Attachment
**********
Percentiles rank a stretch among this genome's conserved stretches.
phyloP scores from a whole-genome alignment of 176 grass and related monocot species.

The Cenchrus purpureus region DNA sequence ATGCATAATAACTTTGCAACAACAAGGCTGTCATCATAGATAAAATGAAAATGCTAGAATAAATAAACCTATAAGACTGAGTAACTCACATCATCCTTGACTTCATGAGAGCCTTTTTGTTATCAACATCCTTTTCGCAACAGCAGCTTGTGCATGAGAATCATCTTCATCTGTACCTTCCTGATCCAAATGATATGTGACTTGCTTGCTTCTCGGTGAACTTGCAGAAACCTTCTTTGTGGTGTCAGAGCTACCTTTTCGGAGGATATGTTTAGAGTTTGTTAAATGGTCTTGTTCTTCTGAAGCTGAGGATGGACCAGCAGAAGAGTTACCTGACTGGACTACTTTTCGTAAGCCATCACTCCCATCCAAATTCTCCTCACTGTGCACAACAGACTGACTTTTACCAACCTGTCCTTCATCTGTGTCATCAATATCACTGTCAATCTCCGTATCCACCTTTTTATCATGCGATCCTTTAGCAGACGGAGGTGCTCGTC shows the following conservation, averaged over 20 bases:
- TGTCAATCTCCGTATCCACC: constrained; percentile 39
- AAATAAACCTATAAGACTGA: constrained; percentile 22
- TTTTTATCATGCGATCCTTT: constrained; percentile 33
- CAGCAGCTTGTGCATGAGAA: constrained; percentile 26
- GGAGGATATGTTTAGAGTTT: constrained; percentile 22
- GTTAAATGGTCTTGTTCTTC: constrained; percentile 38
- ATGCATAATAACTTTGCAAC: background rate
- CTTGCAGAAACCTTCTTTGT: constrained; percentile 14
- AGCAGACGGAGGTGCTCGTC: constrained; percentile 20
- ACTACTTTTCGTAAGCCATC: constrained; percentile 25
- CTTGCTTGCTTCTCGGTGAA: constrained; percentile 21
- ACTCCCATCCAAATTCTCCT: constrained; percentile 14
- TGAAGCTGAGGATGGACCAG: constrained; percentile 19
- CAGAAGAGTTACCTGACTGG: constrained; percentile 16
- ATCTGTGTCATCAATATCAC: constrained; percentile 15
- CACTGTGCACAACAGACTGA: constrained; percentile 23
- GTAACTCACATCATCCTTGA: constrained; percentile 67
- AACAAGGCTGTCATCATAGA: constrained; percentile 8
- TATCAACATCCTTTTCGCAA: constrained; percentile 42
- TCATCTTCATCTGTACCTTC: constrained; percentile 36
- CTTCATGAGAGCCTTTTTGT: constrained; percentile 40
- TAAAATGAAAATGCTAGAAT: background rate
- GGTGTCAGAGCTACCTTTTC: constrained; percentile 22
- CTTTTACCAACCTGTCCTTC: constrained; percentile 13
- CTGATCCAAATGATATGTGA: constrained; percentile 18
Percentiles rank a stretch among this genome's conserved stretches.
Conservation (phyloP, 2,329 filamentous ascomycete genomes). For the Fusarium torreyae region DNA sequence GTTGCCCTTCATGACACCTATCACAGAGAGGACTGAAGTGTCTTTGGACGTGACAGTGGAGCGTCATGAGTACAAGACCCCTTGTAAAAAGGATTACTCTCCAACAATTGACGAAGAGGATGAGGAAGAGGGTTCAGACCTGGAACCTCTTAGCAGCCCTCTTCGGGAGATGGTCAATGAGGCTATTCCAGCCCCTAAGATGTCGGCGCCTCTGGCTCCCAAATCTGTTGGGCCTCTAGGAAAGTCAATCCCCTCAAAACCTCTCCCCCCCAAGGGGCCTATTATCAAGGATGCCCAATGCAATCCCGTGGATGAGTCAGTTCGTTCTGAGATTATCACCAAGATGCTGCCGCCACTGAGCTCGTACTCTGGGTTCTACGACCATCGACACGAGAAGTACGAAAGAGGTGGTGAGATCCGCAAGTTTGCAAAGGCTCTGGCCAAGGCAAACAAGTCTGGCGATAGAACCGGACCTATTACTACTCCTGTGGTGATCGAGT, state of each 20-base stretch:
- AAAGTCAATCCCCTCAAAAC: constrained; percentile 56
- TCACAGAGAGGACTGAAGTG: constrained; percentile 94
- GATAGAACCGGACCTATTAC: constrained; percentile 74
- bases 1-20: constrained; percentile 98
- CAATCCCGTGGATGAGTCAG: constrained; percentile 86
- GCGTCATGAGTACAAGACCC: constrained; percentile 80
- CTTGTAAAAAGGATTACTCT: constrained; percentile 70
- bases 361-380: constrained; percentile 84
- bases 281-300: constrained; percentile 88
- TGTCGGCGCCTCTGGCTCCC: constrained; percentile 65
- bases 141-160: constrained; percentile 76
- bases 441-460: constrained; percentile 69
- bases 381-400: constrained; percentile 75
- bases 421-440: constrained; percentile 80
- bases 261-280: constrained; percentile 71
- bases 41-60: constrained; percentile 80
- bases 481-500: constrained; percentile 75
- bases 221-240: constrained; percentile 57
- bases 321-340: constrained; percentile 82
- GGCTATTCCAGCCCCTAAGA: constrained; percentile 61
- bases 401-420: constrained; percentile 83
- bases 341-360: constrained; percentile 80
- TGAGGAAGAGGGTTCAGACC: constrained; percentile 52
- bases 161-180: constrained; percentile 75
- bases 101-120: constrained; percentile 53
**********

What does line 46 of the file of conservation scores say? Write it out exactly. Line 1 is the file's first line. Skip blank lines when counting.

- bases 41-60: constrained; percentile 80